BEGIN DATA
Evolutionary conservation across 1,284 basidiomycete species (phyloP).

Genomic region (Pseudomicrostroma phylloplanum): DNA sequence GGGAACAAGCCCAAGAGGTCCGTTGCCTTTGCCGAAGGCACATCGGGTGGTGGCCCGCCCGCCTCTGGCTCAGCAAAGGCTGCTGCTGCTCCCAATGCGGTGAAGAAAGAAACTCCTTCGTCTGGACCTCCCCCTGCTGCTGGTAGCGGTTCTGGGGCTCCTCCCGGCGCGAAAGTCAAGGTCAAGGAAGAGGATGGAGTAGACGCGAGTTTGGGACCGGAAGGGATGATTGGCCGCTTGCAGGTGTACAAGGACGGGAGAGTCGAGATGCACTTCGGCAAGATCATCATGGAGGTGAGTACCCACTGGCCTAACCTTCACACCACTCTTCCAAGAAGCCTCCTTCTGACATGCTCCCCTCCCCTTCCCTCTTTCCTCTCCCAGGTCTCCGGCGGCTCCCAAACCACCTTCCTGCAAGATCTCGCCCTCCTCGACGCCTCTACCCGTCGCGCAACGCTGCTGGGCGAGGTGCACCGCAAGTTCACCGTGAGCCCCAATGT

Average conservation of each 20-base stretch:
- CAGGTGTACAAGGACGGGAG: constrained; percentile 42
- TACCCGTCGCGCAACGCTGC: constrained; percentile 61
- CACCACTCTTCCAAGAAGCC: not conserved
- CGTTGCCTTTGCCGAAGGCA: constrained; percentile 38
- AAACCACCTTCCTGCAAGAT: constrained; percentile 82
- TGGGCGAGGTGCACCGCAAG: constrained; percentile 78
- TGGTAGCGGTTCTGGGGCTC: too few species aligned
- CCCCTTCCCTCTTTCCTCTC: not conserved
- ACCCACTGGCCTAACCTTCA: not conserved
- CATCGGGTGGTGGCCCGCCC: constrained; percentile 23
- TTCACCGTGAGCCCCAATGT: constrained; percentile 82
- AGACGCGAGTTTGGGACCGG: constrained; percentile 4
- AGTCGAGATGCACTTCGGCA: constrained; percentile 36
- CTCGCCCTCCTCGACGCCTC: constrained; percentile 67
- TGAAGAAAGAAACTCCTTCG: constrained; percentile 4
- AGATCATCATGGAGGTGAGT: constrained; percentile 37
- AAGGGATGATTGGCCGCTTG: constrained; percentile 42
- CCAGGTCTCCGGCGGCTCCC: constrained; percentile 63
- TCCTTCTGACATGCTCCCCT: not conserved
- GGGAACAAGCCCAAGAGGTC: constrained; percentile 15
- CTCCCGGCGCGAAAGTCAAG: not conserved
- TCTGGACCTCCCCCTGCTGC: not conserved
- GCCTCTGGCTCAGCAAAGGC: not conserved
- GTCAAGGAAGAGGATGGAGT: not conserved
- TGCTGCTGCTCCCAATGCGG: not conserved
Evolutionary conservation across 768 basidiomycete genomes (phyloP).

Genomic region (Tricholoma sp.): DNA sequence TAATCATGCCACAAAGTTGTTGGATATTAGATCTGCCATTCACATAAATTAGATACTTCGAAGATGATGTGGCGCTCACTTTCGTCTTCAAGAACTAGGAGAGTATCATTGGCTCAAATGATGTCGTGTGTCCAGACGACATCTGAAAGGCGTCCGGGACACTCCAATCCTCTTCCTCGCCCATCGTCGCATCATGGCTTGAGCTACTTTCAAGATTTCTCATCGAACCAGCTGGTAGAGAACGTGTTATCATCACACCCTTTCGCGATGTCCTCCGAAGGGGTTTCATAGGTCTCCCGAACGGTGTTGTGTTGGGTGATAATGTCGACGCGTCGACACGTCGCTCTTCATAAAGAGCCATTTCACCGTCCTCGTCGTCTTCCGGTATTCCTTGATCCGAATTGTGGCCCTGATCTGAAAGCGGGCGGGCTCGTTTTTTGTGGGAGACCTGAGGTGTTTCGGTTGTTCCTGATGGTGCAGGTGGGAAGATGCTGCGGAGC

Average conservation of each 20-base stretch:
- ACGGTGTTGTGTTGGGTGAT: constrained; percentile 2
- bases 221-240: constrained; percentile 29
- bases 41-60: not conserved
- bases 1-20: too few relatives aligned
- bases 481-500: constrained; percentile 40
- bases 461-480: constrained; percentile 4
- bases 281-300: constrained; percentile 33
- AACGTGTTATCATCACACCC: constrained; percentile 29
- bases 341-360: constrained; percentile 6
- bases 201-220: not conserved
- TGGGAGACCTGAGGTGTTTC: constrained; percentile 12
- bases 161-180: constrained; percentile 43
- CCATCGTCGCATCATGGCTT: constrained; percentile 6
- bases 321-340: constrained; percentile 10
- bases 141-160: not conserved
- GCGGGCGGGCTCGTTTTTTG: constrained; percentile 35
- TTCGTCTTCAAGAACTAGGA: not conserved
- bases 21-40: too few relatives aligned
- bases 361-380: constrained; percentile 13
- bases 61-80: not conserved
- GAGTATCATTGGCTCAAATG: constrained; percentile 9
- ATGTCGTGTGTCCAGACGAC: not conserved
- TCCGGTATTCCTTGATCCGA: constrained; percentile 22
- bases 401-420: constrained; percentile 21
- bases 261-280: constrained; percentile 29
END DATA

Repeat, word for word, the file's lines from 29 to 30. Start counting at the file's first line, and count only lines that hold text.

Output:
Evolutionary conservation across 768 basidiomycete genomes (phyloP).

Genomic region (Tricholoma sp.): DNA sequence TAATCATGCCACAAAGTTGTTGGATATTAGATCTGCCATTCACATAAATTAGATACTTCGAAGATGATGTGGCGCTCACTTTCGTCTTCAAGAACTAGGAGAGTATCATTGGCTCAAATGATGTCGTGTGTCCAGACGACATCTGAAAGGCGTCCGGGACACTCCAATCCTCTTCCTCGCCCATCGTCGCATCATGGCTTGAGCTACTTTCAAGATTTCTCATCGAACCAGCTGGTAGAGAACGTGTTATCATCACACCCTTTCGCGATGTCCTCCGAAGGGGTTTCATAGGTCTCCCGAACGGTGTTGTGTTGGGTGATAATGTCGACGCGTCGACACGTCGCTCTTCATAAAGAGCCATTTCACCGTCCTCGTCGTCTTCCGGTATTCCTTGATCCGAATTGTGGCCCTGATCTGAAAGCGGGCGGGCTCGTTTTTTGTGGGAGACCTGAGGTGTTTCGGTTGTTCCTGATGGTGCAGGTGGGAAGATGCTGCGGAGC